How to make a felt handbag Lisa Slinn
A full-colour, step by step, photographic guide to making a contemporary felt bag 1
How to make a felt handbag Lisa Slinn
Copyright © 2009 Lisa Slinn All rights reserved. No part of this book may be reproduced or transmitted in any form or by any means, electronic, mechanical, photocopying, recording or otherwise, without the prior written permission of How2crafts and Morse-Brown Publishing. Published by Morse-Brown Publishing Series Editor: John Morse-Brown Photography © Morse-Brown Design Limited Design & Production: Morse-Brown Design Limited. www.morsebrowndesign.co.uk For more titles in this series, see www.how2crafts.com ISBN: 0-9550241-5-3 Notice of Liability. The information in this book is distributed on an “as is” basis, without warranty. While every precaution has been taken in the preparation of this book, the author Lisa Slinn, How2crafts, Morse-Brown Publishing, their employees or associates shall not have any liability to any person or entity with respect to liability, loss, or damage caused or alleged to be caused directly or indirectly by the instructions contained in this book or by the products described herein.
This is more than just a book... This is the start of a conversation about making felt. Buy buying this book, you’ve joined that conversation, and we’d love to hear from you... In this book you’ll find photographic step-bystep instructions that will enable you to make a stunning felt handbag. But unlike most craft books you buy, it doesn’t stop there. Once you’ve had a go at making a bag yourself, you can upload and share photos of your creation, and any comments and ideas, onto our website at how2crafts.com. Then, once we’ve come to the end of the print run for this book, we’ll select the best photos and comments and include them in the new edition of the book as a ‘reader’s appendix’ – a source of inspiration and alternative designs for future readers.
As we’ve said on the how2crafts website, we believe crafts are all about conversation – the passing of skills and techniques from person to person down the ages. And we’d like our books to be part of that conversation. So it’s only right that our books should change as the conversation progresses. To join in the conversation visit www.how2crafts.com Talk to us at twitter.com/how2crafts
Welcome to felt This book is designed for the fledgling felt maker. It shows the rudimentary traditional steps to hand-felting. Using lightweight Merino Wool Tops for colourful designs, felt can easily be made on a sturdy tabletop and the equipment needed is simple and easy to obtain. We will be making a piece of flat felt in this book. Felt can also be made into 3D objects using a ‘resist’ and this method may be explored in a later publication. Felt making is a craft that has been around in various cultures for over 7,000 years. Caps of thick, solid felt from the Early Bronze Age are preserved in the National Museum of Copenhagen. As a process, hand-felting mats wool fibres together by using, moisture, soap and hand rolling.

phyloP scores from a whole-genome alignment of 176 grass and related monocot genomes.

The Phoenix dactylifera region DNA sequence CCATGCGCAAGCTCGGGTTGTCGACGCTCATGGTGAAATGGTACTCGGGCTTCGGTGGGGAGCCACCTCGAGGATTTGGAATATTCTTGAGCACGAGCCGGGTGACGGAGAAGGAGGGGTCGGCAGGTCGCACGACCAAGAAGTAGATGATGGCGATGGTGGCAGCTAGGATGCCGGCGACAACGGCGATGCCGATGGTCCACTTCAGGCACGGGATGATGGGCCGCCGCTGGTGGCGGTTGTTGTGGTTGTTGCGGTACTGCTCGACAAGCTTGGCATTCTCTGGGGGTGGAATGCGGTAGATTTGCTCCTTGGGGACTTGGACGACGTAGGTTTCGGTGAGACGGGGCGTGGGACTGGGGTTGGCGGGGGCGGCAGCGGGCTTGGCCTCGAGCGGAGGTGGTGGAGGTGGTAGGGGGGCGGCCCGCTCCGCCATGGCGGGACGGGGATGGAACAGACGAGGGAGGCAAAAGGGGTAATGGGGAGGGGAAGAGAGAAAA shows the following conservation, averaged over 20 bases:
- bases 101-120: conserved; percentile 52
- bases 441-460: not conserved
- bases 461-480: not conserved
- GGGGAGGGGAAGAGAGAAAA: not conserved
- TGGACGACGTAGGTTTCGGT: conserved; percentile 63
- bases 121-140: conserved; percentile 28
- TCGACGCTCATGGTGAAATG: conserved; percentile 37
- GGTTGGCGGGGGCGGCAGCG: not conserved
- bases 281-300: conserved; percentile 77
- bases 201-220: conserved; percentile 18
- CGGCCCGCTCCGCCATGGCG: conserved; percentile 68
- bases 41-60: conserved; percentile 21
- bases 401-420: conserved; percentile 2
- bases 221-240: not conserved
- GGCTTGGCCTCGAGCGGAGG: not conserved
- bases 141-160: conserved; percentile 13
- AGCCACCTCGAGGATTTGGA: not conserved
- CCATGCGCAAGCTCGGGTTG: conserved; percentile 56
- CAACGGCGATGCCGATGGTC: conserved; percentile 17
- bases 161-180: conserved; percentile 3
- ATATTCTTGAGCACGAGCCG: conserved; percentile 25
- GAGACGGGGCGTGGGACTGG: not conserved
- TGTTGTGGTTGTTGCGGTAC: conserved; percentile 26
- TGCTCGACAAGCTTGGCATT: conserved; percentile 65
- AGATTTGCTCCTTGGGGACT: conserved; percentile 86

To make this bag, you will need to buy fine Merino wool tops. I have explained each of these terms below: Merino sheep are regarded as having the finest and softest wool of any sheep. Merino wool can also be dyed in fabulous colours and this also makes it ideal for bag and clothing designs. The wool in its raw state originates from Australian sheep. Fine wool is wool of a low micron count (where the micron is the international unit of wool measurement). Merino wool tops is wool that has been washed, carded, combed and formed into a soft rope called a sliver. For this project I have used Merino 64s (between 21 and 23 microns). I bought the Merino wool for this book from www.winghamwoolwork.co.uk. You may also want to buy a ‘shade set’ (a small sample of each shade) to help you choose suitable colours. There are many wool suppliers worldwide – just make sure they supply Merino wool to the specifications listed above and in the colours you need.
Getting started To make a piece of flat felt you will need the following: • A piece of 1cm (½ inch) diameter wooden dowelling about 1m (40 inches) long from any large DIY store or home improvement centre. • A piece of net curtain at least 90cm (35½ inches) square (from curtain stores, charity or thrift shops). • A piece of bubble wrap 1m (40 inches) square from any large DIY store or home improvement centre. • A plastic bottle (eg a 1 litre plastic milk bottle). With a needle, make some holes in the lid of this bottle so that you can evenly sprinkle water over your dry wool. • W arm soapy water. 4
• Merino wool. I have used approximately 100g of purple, 100g of deep pink, 50g of yellow and 50g of black Merino. The wool is usually sold in packs of either 50 or 100g. • A work table. Making felt is a very energetic job so it will need to be a sturdy table. • A piece of paper 44cm x 85cm (17½ x 33½ inches). I have used parcel paper. • Scissors, craft knife, pencil and ruler. • A large towel. • A white plastic carrier bag. • A butter knife or flat ruler. • Tailor’s chalk or ordinary white chalk. • Needle and pink thread. • A simple sewing machine is advisable, but don’t worry if you don’t have one – you can finish the bag by hand.
Making the template For the size of bag we are making it is a good idea to make a template (Fig 1). Take your brown parcel paper and cut a piece 44 x 85cm (17Â˝ x 33Â˝ inches). Place it flat on your work table. Now lay the bubble wrap on top of the template, bubble side up (Fig 2). You should be able to see the template clearly underneath. Then lay the net on top of the bubble wrap in such a way so that half of it can be folded over on top of the template later on (see drawing on right). Your wool will shrink in size by about a third throughout the felting process which is why your template is one third bigger in size than your finished piece.
Bubble wrap Net curtain